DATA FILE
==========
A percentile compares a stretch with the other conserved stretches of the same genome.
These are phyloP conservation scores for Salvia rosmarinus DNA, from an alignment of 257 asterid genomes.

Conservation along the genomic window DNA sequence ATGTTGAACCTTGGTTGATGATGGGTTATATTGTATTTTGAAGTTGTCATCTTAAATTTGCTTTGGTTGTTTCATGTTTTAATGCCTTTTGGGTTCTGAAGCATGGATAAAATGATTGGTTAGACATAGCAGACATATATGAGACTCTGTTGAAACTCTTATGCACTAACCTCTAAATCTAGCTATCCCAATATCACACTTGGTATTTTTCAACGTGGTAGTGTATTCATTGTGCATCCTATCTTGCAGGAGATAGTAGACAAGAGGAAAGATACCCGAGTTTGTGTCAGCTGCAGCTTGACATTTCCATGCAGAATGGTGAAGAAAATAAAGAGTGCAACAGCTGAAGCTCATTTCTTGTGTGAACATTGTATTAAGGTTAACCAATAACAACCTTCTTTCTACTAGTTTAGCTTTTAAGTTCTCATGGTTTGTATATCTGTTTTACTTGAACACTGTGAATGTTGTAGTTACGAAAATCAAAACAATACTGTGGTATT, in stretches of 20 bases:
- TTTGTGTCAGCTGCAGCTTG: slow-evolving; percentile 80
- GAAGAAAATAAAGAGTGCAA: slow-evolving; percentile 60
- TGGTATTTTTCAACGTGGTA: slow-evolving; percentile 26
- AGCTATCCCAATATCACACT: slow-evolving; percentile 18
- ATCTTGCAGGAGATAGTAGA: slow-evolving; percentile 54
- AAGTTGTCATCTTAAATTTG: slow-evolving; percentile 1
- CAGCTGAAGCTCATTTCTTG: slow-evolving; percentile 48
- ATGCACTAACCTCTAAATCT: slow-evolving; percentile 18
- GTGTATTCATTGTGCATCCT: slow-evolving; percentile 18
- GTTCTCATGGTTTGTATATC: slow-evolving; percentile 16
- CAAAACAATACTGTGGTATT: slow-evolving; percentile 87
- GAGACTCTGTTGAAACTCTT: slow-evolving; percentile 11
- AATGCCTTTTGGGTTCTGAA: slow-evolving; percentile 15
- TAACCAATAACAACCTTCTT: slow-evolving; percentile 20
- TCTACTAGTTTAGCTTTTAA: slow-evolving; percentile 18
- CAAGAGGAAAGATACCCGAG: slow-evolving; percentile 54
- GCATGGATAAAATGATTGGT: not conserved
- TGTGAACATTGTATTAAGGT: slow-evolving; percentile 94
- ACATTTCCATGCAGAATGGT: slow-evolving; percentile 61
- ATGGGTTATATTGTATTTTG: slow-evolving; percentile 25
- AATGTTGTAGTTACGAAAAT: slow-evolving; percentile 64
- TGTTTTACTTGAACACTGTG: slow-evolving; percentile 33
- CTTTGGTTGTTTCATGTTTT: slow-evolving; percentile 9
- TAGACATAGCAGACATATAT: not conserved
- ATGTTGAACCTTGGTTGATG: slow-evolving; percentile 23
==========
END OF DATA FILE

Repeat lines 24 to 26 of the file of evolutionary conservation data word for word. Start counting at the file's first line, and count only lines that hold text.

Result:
- AATGTTGTAGTTACGAAAAT: slow-evolving; percentile 64
- TGTTTTACTTGAACACTGTG: slow-evolving; percentile 33
- CTTTGGTTGTTTCATGTTTT: slow-evolving; percentile 9